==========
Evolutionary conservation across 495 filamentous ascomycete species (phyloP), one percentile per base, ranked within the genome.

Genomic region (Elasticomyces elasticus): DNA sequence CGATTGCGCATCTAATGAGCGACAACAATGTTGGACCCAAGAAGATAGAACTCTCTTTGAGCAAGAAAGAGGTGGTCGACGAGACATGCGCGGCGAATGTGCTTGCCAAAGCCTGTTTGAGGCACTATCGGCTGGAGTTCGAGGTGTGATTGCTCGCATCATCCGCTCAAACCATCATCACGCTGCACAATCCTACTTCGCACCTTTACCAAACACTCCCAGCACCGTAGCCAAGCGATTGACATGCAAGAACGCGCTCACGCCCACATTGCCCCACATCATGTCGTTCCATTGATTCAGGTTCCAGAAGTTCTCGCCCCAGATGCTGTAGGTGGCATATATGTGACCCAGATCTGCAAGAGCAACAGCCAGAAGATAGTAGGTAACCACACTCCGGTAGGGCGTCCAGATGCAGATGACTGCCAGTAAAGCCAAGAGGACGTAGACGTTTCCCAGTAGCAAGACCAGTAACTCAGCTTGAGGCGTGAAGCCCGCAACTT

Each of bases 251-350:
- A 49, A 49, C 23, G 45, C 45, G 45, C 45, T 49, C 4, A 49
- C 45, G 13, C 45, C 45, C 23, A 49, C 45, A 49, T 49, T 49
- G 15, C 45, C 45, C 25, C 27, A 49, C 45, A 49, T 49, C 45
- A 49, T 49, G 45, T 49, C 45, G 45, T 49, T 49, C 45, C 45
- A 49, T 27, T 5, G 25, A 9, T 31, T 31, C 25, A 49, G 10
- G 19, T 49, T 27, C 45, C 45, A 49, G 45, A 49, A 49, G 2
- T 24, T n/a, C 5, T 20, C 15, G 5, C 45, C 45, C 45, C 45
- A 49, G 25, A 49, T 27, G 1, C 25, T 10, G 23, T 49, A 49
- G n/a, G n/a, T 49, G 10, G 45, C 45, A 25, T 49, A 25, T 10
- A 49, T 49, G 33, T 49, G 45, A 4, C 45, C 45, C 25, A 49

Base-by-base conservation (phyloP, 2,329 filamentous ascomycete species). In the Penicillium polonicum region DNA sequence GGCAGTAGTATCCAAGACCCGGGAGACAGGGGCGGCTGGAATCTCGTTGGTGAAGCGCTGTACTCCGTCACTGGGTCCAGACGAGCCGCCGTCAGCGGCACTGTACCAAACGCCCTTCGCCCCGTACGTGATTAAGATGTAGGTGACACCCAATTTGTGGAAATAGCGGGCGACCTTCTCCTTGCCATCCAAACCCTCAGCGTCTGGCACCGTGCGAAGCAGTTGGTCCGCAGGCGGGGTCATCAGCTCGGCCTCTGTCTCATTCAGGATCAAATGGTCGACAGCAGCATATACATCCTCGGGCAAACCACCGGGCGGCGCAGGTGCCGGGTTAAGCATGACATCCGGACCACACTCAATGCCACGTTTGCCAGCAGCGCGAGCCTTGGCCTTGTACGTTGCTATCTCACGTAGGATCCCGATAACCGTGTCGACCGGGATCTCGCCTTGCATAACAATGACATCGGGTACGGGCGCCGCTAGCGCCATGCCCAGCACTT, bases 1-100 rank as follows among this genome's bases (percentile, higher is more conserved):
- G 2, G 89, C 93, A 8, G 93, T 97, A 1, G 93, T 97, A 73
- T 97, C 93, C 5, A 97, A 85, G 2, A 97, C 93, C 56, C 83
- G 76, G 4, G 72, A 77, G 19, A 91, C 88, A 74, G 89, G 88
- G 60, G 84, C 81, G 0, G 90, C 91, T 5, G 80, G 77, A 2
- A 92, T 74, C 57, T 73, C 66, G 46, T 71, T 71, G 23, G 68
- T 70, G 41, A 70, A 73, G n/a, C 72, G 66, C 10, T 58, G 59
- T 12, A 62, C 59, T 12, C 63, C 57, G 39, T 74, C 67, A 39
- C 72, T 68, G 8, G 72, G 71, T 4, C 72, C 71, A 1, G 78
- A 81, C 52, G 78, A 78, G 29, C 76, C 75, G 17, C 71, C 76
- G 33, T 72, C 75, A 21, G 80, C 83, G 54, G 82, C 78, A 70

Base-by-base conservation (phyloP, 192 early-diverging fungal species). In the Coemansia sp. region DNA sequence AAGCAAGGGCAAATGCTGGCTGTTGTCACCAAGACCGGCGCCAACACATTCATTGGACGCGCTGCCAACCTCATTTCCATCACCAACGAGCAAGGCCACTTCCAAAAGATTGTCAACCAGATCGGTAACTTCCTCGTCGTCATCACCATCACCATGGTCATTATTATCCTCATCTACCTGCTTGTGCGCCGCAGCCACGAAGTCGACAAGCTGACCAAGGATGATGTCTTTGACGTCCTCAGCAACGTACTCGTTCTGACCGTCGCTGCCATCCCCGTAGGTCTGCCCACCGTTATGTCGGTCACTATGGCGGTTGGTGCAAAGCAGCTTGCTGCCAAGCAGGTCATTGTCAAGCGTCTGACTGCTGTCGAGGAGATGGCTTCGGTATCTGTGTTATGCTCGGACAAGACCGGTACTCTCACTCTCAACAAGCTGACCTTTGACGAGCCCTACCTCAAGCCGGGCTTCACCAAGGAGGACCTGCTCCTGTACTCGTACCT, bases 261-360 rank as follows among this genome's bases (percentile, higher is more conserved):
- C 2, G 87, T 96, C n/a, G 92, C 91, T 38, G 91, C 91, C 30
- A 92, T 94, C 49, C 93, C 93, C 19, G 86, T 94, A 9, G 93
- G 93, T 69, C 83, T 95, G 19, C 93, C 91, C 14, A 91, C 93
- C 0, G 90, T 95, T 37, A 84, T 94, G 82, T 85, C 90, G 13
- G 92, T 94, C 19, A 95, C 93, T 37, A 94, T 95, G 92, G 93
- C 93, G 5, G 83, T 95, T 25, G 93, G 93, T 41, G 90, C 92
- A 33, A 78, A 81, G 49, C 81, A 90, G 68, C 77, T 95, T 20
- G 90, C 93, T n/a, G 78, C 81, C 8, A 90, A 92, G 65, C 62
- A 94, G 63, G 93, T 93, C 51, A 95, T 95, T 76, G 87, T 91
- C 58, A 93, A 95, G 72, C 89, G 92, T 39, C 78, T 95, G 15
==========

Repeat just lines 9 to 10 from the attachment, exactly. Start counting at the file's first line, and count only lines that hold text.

- G 19, T 49, T 27, C 45, C 45, A 49, G 45, A 49, A 49, G 2
- T 24, T n/a, C 5, T 20, C 15, G 5, C 45, C 45, C 45, C 45